Tag Archives: castles

Review of The Darkling Bride

Lately, I’ve been thinking I should change the title of this blog to “In Love with the British Isles.” I do love England (isn’t it obvious?), of course, but I love so much more! In the past, I’ve tried to narrow down my topics to England, but I’ve decided to turn to Ireland a bit more recently, as a couple of delightful Irish books have come my way for review.

I just finished The Darkling Bride by Laura Andersen. My life (like yours, I’m sure) has been busy and complicated, and finding time to read outside of my studies has been challenging. But I’m so glad I’ve had The Darkling Bride to turn to in my spare moments the past couple weeks, needing an escape from the neverending winter of Michigan.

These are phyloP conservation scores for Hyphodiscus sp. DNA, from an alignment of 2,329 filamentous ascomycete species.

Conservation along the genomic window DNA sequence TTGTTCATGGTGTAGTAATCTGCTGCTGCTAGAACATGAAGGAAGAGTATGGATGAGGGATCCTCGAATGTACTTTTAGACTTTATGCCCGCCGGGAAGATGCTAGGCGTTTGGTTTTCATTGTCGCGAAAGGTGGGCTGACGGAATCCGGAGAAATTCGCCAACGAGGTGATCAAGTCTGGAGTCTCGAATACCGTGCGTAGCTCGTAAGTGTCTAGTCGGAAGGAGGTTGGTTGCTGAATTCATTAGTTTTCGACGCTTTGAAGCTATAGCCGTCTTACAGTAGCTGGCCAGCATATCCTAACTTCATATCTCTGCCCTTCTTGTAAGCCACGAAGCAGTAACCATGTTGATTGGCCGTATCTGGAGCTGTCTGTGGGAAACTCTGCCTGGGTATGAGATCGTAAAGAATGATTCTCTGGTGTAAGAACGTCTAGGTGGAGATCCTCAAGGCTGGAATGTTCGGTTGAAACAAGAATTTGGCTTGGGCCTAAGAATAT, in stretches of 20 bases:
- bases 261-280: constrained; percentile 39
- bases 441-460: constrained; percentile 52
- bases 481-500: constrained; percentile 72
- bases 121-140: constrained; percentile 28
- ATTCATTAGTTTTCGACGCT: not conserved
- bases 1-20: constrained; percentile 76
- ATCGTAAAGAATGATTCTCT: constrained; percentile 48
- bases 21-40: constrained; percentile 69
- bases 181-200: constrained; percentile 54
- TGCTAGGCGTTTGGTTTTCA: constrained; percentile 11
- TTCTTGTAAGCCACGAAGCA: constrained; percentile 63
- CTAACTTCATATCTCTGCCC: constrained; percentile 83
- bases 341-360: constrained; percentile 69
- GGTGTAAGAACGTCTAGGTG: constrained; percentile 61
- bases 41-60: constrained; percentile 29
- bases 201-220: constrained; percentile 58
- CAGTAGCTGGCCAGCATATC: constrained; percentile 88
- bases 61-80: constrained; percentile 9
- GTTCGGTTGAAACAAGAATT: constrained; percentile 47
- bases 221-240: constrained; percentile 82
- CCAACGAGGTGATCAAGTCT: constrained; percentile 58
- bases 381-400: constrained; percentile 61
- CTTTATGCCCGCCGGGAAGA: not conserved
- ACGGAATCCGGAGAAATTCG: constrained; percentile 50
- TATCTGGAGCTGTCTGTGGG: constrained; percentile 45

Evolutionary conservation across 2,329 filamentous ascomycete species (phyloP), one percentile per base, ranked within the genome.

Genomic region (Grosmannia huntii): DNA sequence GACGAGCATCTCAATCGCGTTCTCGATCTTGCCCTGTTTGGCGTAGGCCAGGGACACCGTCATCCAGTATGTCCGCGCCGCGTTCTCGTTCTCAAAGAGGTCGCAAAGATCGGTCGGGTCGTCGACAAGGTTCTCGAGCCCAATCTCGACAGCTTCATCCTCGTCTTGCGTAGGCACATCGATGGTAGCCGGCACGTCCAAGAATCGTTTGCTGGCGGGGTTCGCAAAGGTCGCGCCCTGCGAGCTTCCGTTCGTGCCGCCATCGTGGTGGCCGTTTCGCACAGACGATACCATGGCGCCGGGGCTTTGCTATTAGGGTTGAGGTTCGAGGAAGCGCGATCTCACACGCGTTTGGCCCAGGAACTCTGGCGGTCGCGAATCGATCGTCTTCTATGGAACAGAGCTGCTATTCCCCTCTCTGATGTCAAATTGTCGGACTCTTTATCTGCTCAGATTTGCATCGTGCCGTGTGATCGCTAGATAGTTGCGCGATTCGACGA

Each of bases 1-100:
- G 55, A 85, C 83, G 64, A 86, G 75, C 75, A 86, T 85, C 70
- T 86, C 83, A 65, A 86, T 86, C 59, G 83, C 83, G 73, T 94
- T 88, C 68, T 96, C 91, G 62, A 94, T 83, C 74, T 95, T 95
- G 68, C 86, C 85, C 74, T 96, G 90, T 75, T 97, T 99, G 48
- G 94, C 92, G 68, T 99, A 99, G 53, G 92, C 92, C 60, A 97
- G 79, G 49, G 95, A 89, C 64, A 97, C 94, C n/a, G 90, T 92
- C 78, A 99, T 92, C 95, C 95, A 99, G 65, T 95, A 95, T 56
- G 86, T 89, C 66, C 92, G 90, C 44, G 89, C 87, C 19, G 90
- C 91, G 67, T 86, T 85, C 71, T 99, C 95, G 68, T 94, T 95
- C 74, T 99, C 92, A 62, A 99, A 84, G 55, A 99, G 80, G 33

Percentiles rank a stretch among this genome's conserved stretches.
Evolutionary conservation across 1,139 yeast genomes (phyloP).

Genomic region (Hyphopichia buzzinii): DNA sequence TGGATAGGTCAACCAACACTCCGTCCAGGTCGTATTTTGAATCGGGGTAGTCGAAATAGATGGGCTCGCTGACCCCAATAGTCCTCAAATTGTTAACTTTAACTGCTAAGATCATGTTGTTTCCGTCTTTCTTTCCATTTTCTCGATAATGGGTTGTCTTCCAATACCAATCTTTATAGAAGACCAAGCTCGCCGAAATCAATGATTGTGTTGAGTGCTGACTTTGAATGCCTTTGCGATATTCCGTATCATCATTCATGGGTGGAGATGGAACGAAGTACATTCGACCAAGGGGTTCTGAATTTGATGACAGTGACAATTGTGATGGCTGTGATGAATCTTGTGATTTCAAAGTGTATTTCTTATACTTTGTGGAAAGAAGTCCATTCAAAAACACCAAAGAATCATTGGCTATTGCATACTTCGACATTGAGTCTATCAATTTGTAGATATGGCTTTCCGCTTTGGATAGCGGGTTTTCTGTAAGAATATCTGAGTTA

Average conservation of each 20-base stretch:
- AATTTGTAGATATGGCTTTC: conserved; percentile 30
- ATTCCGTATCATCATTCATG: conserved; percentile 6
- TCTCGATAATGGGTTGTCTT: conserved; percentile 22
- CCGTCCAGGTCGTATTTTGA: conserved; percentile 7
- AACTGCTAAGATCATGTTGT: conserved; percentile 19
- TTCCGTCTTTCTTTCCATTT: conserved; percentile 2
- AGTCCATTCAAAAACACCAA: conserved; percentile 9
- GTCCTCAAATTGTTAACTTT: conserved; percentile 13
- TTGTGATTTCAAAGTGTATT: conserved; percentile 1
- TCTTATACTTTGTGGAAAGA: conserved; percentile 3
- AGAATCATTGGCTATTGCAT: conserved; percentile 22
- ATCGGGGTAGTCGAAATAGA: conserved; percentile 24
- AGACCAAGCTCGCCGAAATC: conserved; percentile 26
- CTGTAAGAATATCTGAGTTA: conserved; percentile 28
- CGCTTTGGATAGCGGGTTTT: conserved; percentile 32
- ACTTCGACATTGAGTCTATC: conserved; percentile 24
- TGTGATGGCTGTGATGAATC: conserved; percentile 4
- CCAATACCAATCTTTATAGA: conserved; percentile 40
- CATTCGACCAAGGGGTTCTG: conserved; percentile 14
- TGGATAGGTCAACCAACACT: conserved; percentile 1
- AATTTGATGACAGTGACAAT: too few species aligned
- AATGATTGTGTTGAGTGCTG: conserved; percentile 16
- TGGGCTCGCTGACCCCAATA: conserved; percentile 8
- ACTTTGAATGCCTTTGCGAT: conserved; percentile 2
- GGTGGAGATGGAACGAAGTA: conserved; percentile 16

book cover for The Darkling Bride

The Darkling Bride by Laura Andersen

First, let me ask, do you like myths, murder mysteries, family secrets, historical fiction, libraries, ghosts, and Irish castles with a side of romance? This fast-paced novel has all of that. With its multiple perspectives and multiple timeframes, you never feel stuck in this book; you’re just excited to read what happens next.

There’s quite a few interesting characters in the book: Carragh Ryan, the archivist from Boston; Aidan Gallagher, the conflicted heir to the Deeprath Castle and estate; Sibéal McKenna, the police detective trying to prove herself in a new department. And these are just the characters in the current timeframe. We also get to time travel back to the 1800s to learn the stories of Jenny Gallagher, whose secrets and tragic end still haunt the castle battlements, and of Aidan’s own parents, who were mysteriously killed when he was just a child.